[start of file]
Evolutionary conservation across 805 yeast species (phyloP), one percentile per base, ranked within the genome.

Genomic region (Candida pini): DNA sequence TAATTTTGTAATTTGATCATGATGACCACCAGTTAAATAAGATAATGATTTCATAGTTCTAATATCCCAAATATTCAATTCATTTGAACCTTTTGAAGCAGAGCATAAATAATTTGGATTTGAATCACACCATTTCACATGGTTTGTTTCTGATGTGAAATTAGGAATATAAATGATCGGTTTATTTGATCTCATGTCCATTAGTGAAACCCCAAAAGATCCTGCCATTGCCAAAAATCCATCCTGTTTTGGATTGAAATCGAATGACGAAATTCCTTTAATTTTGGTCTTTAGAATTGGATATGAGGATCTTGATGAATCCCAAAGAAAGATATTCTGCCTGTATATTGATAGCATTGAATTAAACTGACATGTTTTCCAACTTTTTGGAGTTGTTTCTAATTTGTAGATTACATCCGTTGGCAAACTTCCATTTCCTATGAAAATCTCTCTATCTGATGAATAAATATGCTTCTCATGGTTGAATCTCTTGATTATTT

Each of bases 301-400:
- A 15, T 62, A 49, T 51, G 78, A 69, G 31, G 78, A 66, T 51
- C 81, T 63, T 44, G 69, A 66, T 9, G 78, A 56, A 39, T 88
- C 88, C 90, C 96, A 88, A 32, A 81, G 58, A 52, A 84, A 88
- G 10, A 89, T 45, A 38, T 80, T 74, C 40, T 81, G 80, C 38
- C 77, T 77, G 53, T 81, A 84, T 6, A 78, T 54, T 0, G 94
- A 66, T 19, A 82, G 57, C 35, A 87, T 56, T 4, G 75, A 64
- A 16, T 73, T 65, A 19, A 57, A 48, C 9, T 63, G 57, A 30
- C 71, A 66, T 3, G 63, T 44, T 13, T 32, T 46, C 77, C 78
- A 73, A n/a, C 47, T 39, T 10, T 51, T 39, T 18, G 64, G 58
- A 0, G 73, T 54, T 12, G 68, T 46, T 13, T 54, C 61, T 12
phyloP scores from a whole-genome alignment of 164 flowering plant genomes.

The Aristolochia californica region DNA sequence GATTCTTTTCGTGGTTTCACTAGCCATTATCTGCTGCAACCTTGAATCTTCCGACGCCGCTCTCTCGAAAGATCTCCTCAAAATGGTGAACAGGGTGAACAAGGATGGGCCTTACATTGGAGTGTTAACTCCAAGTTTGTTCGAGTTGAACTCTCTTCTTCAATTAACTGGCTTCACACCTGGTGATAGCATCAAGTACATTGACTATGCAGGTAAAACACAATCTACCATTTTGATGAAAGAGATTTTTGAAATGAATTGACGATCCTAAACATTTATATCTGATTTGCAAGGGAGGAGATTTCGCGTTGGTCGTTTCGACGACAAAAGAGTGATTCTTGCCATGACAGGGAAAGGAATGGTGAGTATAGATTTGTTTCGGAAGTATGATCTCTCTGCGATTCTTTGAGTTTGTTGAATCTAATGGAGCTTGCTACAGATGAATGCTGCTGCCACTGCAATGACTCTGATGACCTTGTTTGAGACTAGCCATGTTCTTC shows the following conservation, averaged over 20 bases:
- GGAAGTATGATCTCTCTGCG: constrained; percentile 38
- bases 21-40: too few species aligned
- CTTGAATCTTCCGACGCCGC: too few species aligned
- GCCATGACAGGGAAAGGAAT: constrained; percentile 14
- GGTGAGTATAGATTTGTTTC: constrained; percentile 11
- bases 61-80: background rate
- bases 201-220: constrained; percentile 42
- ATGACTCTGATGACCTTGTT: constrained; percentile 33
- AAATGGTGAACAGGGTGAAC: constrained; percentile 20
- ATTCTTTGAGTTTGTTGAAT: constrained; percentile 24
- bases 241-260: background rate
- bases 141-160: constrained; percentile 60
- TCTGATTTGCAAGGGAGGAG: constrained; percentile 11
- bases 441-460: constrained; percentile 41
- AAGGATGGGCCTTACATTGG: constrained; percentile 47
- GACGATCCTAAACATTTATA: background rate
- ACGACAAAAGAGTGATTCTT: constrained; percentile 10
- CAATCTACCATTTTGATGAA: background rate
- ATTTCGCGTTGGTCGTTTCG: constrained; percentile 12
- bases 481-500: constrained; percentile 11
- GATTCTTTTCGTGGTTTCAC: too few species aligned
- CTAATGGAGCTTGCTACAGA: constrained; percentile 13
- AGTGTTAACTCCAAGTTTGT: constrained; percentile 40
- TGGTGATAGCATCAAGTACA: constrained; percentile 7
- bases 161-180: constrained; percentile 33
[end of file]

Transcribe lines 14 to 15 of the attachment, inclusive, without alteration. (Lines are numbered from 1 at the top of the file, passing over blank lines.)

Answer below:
phyloP scores from a whole-genome alignment of 164 flowering plant genomes.

The Aristolochia californica region DNA sequence GATTCTTTTCGTGGTTTCACTAGCCATTATCTGCTGCAACCTTGAATCTTCCGACGCCGCTCTCTCGAAAGATCTCCTCAAAATGGTGAACAGGGTGAACAAGGATGGGCCTTACATTGGAGTGTTAACTCCAAGTTTGTTCGAGTTGAACTCTCTTCTTCAATTAACTGGCTTCACACCTGGTGATAGCATCAAGTACATTGACTATGCAGGTAAAACACAATCTACCATTTTGATGAAAGAGATTTTTGAAATGAATTGACGATCCTAAACATTTATATCTGATTTGCAAGGGAGGAGATTTCGCGTTGGTCGTTTCGACGACAAAAGAGTGATTCTTGCCATGACAGGGAAAGGAATGGTGAGTATAGATTTGTTTCGGAAGTATGATCTCTCTGCGATTCTTTGAGTTTGTTGAATCTAATGGAGCTTGCTACAGATGAATGCTGCTGCCACTGCAATGACTCTGATGACCTTGTTTGAGACTAGCCATGTTCTTC shows the following conservation, averaged over 20 bases: